As an author, I just got an e-mail from Amazon. Authors can start submitting completed but unpublished novels to the program today. In “…a couple of weeks”, readers will be able to start nominating books for publication.

Readers should take a look at this page:

https://kindlescout.amazon.com/about

and in particular, watch the video.

You can have up to three books in your “nomination panel”…and if one of them is actually chosen by Amazon for publication (the readers’ “votes”, based on an excerpt”, are really advisory), you’ll get the book for free.

I think this could be really popular.

My guess is that Amazon is going to get significantly good books…that there will be a much higher standard than there is in the indie publishing through Kindle Direct Publishing (there are some really terrific books there…and some that could have used stronger editing, proofreading, and formatting).

I’ve read through the terms, and I think they are good for newbies and yet-to-break mids. The reversion rules (under which circumstances the author gets the rights back) seem reasonable, as do the compensation rates.

You can read them here:

https://kindlescout.amazon.com/agreement

and I’m thinking of writing a more thorough analysis of them for an audience more specifically of authors.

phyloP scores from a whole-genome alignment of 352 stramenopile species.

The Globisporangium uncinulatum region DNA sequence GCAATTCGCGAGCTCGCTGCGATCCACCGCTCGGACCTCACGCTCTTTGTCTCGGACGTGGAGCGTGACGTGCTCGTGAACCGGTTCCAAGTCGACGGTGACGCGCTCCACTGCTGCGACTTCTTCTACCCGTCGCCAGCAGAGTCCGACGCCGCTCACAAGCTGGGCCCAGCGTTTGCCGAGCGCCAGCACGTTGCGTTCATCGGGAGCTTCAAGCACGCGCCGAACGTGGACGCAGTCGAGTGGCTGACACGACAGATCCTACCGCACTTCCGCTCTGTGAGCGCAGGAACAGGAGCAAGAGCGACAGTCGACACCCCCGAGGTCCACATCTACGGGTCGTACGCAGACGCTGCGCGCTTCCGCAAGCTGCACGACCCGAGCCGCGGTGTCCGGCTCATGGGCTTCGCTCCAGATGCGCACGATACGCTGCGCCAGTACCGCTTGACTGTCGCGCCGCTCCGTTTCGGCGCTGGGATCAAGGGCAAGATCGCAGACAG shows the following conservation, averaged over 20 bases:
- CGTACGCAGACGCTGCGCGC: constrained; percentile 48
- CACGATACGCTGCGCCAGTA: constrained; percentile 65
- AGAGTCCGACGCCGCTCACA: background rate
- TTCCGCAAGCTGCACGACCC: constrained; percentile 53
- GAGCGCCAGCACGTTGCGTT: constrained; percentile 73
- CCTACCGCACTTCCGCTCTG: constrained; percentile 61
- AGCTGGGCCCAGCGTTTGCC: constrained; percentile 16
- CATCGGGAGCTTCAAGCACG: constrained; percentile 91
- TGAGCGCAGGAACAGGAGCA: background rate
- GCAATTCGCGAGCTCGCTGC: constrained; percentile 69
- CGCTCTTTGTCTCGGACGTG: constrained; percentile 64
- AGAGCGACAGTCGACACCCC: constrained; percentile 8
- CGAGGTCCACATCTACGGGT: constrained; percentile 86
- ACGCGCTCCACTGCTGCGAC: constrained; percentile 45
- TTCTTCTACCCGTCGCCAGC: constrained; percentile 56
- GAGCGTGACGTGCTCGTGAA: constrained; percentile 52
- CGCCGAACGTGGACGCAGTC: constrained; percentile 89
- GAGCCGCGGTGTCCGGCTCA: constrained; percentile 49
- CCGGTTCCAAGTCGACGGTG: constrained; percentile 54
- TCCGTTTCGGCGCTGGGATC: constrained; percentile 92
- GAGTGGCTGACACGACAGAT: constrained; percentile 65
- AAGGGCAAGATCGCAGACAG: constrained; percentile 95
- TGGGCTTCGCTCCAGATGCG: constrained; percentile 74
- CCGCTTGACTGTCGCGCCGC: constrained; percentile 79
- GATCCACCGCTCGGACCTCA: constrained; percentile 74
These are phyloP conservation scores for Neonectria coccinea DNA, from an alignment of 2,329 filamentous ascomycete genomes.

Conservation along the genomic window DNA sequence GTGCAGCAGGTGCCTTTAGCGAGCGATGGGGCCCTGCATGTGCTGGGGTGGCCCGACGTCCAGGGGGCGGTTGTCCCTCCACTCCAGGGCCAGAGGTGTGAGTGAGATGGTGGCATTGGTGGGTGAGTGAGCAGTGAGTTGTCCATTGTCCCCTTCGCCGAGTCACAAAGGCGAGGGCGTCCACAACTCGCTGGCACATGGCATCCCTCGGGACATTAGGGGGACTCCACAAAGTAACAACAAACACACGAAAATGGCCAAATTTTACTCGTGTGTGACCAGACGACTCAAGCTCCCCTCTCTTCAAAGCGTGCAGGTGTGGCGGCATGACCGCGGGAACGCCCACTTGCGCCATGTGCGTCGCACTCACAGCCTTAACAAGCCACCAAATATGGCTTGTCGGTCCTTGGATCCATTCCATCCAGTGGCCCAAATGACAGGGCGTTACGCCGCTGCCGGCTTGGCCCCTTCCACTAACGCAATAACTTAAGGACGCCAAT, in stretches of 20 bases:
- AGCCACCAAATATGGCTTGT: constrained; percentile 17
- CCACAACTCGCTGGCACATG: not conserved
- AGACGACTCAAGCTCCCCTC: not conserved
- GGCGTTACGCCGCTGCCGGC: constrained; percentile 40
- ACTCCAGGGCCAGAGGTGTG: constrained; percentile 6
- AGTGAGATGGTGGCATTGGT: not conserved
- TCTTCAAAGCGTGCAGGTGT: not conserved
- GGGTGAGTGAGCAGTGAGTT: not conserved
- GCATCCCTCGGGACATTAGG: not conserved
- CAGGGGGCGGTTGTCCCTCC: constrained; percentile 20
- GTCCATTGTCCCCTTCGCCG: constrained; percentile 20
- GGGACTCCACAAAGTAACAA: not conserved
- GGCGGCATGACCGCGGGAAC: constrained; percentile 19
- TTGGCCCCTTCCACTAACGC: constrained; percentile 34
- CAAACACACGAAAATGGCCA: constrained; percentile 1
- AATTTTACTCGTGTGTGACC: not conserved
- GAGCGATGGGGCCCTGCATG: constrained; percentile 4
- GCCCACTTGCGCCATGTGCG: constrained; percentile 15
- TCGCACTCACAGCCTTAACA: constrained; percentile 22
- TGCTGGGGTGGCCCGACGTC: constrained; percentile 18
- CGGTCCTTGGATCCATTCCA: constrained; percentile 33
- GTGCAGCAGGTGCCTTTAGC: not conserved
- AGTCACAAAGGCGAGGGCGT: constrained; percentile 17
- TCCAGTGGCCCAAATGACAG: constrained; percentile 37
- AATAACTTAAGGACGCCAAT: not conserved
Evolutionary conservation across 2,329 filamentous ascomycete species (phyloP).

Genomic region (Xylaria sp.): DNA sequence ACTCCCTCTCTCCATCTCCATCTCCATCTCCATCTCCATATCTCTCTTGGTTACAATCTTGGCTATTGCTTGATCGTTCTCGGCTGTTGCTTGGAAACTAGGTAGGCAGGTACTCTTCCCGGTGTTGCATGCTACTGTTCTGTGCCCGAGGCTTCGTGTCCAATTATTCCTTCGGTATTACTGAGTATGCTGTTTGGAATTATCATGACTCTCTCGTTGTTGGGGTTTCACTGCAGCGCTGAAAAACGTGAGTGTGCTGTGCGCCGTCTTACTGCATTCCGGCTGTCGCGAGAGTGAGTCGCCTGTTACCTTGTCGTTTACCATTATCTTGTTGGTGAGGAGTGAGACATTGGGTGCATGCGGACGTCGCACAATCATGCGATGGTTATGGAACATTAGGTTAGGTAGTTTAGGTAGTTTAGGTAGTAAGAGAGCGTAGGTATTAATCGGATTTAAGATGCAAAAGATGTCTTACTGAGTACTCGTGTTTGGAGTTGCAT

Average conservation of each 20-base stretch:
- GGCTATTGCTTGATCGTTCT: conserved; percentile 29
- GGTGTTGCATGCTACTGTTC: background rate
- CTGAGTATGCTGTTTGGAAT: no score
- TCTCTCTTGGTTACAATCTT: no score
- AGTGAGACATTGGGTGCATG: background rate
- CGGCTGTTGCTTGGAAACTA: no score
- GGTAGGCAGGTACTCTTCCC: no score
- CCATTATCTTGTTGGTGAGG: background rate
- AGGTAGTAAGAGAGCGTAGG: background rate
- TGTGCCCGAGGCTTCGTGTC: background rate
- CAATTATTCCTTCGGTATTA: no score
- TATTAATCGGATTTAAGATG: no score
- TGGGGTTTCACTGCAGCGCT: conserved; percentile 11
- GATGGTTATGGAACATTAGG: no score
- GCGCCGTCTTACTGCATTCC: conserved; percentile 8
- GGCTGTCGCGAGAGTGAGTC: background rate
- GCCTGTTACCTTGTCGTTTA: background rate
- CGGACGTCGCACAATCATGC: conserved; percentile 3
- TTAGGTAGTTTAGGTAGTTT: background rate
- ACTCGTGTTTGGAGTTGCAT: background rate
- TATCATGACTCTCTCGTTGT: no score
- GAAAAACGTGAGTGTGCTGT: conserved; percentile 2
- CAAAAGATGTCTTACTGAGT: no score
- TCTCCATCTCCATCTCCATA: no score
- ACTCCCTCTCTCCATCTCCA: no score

I should point out that I am not a literary agent, and except for magazines, haven’t been traditionally published.

Right now, though, I want to highlight that this does not impact you selling the book as a p-book (paperbook). This may turn out to be the way that some authors are discovered by the traditional publishers, and become household names. Of course, nothing stops Amazon’s traditional publishing paper imprints from going after the book as well, if it’s a success as a Kindle Scout e-book, and Amazon would likely have an emotional edge in that case.

For readers, I think you are going to find this a great way to discover and get tradpub quality books.

I do think we’ll see some known authors participate with books which perhaps don’t match their market expectations…and that could be exciting as well.

Right now, Amazon is looking for “…English-language books in Romance, Mystery & Thriller and Science Fiction & Fantasy genres.”

That makes sense: as I’ve mentioned before, books with a strong genre identification rely less on who the specific author is. If you like time travel paranormal romance mysteries (I’m guessing that’s a thing) ;) , you want to read one, even if the author is unknown to you.